Report – Question Time
- There is still long-term value in investment in original content.
- The path forward in regulating cyberspace might be to protect the positive features of children creating content for themselves while designing protections and transparent processes for the young audience.
- If we want younger people to engage with the PSBs, we have to give them relevant content (which is an economic challenge).
Host, Leah Boleto began by getting the panel’s take on the recent press stories about possible reduction of UK content in the EU. John McVay clarified that because the agreements around content wee Euopean rather than EU affairs there was no immediate threat to UK exports, as there was little the EU could do in the short term. However, if by their influence in the long term they managed to change the UK’s content status form ‘European’ to ‘‘foreign acquired’, this would affect the ability to pre-sell, which feeds investment in content. So producers more likely to be affected would be in animation with its long lead times, but nothing has changed as yet.
The UK is the second largest exporter of content and IP and has been developing global markets for fifteen years, which puts makers in a strong position. Sir Phil Redmond believes it would be more valuable to look less at territories and more at streaming and the supply to multi-national organisations. The design of regulation for the streaming market. Should be a priority.
For Mitchell Simmons, ViacomCBS Vice President of Government Relations, the priority was to maintain support for creativity and collaboration between makers to ensure quality content.
Kate Biggs, Ofcom, fielded criticism of Channel 4’s failure to serve its teenage audience during the pandemic. Kate highlighted Channel 4’s successes, including its nimble response in growing its social media presence, reaching out to the teen audience in more innovative ways and conveying accurate, impartial news. The problem fundamentally is that all PSBs are being asked to ‘do more with less’. That isn’t unique to Channel 4.
Phil Redmond suggested that the best way forward for Channel 4 would be to amalgamet with the BBC, slim down the “back-office” costs and use the advertising revenue generating power of Channel 4 to feed into the overall public service pot. John McVay disagreed – citing the unique nature of Channel 4’s relationships with the independent production community as one reason it should maintain its independence. One of the reasons for potential privatisation of Channel 4 cited by the government is its inability to borrow money to expand its ambitions – as it’s essentially a not-for-profit. Going in with the BBC would certainly not solve that problem as BBC borrowing contributes ot the public debt and is very much disapproved of by government.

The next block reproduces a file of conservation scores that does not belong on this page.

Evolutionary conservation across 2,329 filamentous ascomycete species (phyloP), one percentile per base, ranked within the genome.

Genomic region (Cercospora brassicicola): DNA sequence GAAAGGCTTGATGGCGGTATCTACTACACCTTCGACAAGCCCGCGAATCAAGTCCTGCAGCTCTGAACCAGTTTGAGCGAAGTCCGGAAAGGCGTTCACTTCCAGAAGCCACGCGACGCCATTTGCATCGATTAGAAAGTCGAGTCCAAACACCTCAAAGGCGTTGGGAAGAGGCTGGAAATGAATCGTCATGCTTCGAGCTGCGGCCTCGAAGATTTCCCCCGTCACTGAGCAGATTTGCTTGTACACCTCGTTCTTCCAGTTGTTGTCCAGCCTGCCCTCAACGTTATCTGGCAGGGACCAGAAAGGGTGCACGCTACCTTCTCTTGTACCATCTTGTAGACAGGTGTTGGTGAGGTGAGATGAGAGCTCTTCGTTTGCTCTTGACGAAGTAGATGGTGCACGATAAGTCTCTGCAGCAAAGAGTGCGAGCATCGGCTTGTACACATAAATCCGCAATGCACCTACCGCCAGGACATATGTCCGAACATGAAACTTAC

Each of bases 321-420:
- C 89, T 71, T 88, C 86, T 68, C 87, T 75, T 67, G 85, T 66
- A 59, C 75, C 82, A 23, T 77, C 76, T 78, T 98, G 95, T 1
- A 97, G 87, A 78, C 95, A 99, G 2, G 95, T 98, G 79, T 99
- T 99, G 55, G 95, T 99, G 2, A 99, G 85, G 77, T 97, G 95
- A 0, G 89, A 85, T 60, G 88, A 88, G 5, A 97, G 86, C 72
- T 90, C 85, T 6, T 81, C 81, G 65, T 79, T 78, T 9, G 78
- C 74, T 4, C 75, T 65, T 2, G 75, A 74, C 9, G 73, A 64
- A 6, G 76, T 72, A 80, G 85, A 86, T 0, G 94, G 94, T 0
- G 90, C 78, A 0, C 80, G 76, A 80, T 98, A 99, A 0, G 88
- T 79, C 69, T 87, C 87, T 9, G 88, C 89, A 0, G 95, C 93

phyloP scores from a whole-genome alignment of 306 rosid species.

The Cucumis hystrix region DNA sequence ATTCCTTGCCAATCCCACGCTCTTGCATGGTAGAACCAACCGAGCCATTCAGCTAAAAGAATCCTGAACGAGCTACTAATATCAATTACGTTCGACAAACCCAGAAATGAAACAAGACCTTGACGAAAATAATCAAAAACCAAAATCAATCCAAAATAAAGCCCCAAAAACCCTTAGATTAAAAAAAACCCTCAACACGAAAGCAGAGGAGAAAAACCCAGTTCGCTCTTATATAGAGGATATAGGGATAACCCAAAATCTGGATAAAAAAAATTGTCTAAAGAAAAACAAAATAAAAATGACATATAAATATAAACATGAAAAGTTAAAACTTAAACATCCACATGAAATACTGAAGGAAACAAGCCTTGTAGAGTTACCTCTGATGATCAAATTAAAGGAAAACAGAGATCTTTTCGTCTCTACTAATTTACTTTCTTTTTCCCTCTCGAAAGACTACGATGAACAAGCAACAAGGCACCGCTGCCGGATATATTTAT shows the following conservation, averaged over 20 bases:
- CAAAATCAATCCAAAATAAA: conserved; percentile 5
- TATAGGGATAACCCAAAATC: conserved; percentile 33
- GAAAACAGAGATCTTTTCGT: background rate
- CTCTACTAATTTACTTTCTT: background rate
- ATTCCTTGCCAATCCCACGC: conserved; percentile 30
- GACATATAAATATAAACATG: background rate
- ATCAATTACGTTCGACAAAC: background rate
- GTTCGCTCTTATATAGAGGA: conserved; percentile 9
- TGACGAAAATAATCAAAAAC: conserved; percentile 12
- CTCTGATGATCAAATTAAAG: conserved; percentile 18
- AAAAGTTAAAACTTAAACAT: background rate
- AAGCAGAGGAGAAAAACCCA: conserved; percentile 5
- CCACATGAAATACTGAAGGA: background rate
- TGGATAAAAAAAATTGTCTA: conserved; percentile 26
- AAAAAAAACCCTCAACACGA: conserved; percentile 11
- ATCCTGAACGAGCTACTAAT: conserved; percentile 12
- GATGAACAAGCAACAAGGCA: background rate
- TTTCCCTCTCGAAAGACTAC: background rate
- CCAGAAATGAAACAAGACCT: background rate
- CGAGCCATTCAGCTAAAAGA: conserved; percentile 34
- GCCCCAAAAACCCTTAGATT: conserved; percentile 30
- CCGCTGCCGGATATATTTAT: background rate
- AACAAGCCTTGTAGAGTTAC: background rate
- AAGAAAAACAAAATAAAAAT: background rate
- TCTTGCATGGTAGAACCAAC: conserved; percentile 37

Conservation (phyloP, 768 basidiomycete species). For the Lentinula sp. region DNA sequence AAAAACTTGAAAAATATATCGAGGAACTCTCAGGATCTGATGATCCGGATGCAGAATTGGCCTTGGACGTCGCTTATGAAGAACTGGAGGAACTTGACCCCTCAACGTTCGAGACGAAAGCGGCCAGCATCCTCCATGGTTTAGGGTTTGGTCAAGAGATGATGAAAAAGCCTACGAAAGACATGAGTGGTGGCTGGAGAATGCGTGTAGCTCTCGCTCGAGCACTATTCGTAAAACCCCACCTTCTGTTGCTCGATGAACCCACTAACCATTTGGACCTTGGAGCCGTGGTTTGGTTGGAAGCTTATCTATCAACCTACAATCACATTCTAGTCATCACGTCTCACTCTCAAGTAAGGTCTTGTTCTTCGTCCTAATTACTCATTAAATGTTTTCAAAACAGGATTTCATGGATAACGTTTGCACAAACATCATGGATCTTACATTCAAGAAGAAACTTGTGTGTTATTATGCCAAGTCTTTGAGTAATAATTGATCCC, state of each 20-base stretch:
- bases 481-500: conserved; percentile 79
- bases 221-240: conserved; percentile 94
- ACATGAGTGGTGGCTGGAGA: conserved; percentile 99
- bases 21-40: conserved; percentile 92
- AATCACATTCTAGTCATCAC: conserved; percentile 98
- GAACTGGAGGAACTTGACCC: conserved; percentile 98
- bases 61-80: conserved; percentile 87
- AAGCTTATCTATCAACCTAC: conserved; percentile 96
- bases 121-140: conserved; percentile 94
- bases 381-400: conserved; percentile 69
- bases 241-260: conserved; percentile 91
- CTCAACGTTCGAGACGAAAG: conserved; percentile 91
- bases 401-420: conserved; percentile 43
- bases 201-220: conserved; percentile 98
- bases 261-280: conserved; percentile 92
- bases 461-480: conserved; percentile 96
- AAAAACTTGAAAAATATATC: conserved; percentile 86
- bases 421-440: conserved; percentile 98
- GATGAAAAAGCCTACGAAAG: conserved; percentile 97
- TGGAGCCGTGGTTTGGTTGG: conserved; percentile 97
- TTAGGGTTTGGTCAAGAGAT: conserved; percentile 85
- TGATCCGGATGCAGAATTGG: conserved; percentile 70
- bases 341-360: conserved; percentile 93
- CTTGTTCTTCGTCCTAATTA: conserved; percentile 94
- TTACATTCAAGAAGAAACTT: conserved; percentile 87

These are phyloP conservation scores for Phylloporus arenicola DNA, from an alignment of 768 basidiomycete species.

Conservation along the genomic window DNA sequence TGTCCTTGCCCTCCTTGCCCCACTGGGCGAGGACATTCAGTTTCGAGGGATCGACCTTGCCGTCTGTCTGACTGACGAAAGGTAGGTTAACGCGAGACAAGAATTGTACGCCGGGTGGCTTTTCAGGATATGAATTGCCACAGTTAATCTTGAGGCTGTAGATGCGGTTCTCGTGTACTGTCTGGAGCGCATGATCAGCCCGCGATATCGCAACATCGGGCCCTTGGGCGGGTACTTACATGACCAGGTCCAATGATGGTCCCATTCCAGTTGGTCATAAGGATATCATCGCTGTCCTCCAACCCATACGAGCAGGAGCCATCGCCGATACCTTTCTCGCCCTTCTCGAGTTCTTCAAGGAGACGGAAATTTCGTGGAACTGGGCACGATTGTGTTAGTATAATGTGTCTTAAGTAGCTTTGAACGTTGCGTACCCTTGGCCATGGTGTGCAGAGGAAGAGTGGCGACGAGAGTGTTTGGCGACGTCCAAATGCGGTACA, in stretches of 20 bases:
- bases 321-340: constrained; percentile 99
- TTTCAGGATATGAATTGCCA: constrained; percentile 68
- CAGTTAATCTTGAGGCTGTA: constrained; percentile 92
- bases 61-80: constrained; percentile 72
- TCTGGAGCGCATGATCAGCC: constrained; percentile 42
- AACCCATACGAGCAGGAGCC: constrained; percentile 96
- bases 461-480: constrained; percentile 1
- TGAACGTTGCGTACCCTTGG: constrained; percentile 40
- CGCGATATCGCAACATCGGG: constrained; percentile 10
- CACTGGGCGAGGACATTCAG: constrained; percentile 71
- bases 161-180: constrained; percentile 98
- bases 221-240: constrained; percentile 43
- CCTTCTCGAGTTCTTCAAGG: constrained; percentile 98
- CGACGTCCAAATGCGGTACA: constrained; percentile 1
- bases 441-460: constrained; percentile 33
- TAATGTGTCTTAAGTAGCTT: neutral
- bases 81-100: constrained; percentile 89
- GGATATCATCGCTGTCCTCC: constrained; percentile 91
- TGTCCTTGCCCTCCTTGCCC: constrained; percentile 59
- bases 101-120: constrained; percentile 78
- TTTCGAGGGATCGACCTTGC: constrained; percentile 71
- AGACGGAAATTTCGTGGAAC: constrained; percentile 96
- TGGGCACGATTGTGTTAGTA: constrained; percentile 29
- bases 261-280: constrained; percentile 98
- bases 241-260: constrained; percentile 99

Kate pointed out that the regulatory framework dates from c.2003 – i.e. before smartphones, YouTube, and streaming. So the regulatory approach needs to evolve to understand and respond to what the audience wants. Anne Longfield framed her response as a broader reflection of digital use. Anne’s research indicates that teens curate their world around what their peers are viewing, making their content needs organic and fast moving, and the pandemic increased the speed of this process.
Panelists were asked how they see the Online Safety Bill impacting children’s media.
Anne Longfield stressed she would like to see the bill lead to greater reflection by streamers on the impact of their content on their child audience. Will this bill make it possible for TikTok, Twitch & YouTube to become more child-friendly?
Phil Redmond did not foresee success in regulating the real estate in cyberspace. He envisaged more success in investing in protecting the public willingness to contribute to the licence fee and the content it allows to be created.
Kate Biggs saw Ofcom’s role evolving as the online safety bill progresses, with Ofcom balancing promoting and protecting the positives of the online space – such as children creating their own content – while keeping children safe.
Regarding the impact of the recent cuts to the Young Audiences Content Fund, John McVay was certain that the additional funding had helped make projects that would otherwise not have been produced. Mitchell Simmons said that in his organisation – Milkshake on Channel 5 – the funding helped make content that reflected the audience back to themselves. However, this programming doesn’t travel to secondary markets, so the local funding boost helps make these projects happen and creates clear cultural value.
Phil Redmond saw cuts happening media-wide. He felt that the industry needed to restructure to suit the digital age.
Radio and TV Presenter
Director of Content Policy
Anne Longfield OBE
John McVay OBE
Sir Phil Redmond CBE
Grange Hill & Hollyoaks
VP, Government Relations
IP, Publishing and Production Consultant